The latest findings of the IPCC climate report are a wake-up call for us all


In case you haven’t noticed the devastating floods that have engulfed one side of Australia, climate change will only get worse, as the Intergovernmental Panel on Climate Change has once again warned. climate (IPCC). Climate scientists and governments around the world said in the latest IPCC report that climate change is now a threat to human well-being and warned that we are about to miss a window to ensure a “livable and sustainable future”. sustainable for all”.

What do the conclusions of the IPCC report say?

The new report found that the scale of the impact of climate change threatens to overwhelm the world’s ability to adapt over the coming decades. Some countries will need rapid lifestyle transformations, alongside immediate reductions in greenhouse gas emissions.

The immediate actions recommended aim to stop warming at 1.5°C, as this could reduce many of the most severe impacts on ecosystems. But that won’t stop them all. As it stands, global policies allow the world to warm by at least 2.1°C by 2100, potentially up to 3.9°C.

What does the IPCC report mean for Australia?

Despite all the measures taken now, the IPCC assessment indicates that we face irreversible changes, both in regional and urban areas. These changes include:

  • Sea level rise, destruction of homes and infrastructure
  • Extreme heat leading to more deaths each year
  • Weather conditions reduce crop and livestock productivity

Emissions-intensified extreme events — like floods, storms, and heat waves — cause deaths, injuries, and fiscal strains, as their impacts “cascade and escalate” through nature and the environment. economy. The report’s consensus explains that some natural systems in Australia have already suffered irreversible changes attributable to climate change, including coral bleaching on the Great Barrier Reef and the extinction of Bramble Cay Melomys, a mammal that lost its habitat in due to sea level rise and the storm. surges.

What is the Australian government doing to tackle the climate emergency?

A capital question, and once for which we would like an adequate answer. For now, this is not a fantastic approach.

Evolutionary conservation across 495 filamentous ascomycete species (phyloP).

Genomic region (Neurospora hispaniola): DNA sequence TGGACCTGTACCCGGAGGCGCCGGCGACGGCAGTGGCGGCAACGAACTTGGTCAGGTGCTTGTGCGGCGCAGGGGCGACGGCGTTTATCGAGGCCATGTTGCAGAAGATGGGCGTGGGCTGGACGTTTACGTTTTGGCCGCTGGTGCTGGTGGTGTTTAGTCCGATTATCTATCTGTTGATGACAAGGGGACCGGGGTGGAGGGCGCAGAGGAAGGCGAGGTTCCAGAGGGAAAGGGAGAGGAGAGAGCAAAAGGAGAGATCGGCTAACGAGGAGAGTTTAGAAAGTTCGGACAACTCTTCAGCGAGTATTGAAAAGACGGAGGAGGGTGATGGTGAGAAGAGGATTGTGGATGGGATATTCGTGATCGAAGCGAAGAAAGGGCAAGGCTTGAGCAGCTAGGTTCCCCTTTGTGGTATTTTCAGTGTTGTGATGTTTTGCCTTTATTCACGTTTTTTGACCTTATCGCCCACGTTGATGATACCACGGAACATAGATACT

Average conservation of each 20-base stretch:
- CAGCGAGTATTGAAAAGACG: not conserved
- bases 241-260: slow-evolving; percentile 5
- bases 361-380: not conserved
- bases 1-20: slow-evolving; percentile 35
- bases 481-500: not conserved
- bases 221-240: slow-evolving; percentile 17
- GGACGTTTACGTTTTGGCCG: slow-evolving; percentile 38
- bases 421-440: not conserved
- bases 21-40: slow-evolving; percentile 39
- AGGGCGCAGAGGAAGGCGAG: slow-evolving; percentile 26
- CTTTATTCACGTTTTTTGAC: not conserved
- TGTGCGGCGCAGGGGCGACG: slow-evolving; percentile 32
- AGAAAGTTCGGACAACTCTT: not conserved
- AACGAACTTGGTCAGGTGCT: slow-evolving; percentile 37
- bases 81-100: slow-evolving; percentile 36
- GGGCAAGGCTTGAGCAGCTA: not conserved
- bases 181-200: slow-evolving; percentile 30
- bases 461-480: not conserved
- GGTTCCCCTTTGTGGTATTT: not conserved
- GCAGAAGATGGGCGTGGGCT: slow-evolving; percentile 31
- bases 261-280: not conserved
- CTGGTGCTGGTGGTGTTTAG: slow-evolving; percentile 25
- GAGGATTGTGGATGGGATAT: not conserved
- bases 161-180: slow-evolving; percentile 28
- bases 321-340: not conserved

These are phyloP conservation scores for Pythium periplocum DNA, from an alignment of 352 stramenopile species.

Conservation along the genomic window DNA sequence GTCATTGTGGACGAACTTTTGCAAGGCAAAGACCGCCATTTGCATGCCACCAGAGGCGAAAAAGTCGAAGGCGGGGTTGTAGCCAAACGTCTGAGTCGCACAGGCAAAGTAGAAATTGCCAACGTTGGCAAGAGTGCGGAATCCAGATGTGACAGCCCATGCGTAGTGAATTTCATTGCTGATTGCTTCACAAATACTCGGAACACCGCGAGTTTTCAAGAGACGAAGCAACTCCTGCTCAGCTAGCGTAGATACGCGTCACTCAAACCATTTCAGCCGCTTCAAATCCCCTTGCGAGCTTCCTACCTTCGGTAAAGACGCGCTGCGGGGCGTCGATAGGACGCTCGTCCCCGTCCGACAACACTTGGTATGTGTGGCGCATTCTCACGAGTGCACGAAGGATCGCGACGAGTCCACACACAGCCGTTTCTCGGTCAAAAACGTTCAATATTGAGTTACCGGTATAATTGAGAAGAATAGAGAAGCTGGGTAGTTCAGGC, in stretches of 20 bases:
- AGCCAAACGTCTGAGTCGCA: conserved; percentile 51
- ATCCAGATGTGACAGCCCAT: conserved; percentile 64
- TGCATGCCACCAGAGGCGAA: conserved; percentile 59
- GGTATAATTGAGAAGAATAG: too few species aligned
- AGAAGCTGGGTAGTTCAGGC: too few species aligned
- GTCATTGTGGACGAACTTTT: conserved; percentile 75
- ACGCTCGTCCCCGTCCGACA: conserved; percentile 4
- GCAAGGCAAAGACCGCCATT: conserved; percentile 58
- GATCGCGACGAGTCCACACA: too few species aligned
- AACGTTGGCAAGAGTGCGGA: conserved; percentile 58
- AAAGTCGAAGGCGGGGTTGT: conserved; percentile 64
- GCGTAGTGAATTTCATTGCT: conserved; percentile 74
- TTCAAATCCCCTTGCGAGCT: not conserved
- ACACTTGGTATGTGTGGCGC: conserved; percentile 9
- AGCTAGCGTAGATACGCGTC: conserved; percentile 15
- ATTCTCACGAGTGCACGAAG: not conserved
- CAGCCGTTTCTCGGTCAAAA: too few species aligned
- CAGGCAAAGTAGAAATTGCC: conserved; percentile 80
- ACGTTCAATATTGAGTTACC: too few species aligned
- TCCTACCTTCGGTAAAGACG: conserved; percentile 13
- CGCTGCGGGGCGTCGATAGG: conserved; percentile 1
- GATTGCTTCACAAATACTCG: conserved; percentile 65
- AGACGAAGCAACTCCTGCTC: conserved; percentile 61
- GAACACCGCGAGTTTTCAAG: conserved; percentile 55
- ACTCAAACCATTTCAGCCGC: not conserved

In line with the guidelines of the international climate talks, governments around the world have committed to developing a formal National Adaptation Plan (NAP), designed to explore strategies for responding to the threats posed by climate change and how they can reduce impact on communities, environment and economy. More than 100 countries have published their NAPs. Australia has yet to submit its official plan to the UN climate talks.

The Morrison government has designed its own plan, called the National Climate Resilience and Adaptation Strategy. However, there is a lack of formal targets or meaningful adaptation policies to adequately address the ongoing environmental crisis. The strategy was ranked last in an assessment of adaptation plans designed by over 50 county governments, with the assessment concluding that we are among the nations most vulnerable to climate change, but our plan is not aligned with the Paris Agreement.

The government has also abdicated its responsibilities at the UN climate talks, not committing to stronger emissions reduction targets for 2030 and will not respond to calls to phase out the use. coal and methane emissions at the COP26 summit held in 2021. The lack of action is not addressing the risks posed to Australia’s ecological systems and the safety of people in vulnerable communities.

Morrison’s government has been made aware of this on several fronts, including by think tank The Australia Institute which has told the government that its inaction places the burden of climate adaptation on Australians themselves. As this article is published, Australians are being forced to climb onto the roofs of their homes in Queensland and New South Wales to escape rising floodwaters; others took canoes into the ocean to escape the Victoria bushfires in late 2019. People are dying and lives are being uprooted because of climate change and the lack of long-term responses – rather than solutions for dressing – is repugnant.

The IPCC report released earlier this week is the second part of its latest assessment of climate change, based on thousands of peer-reviewed scientific papers. The first part focused on the physical science of climate change, and the second on the impact of the crisis and how we can adapt. A third installment is due out in April. You can read the report here.

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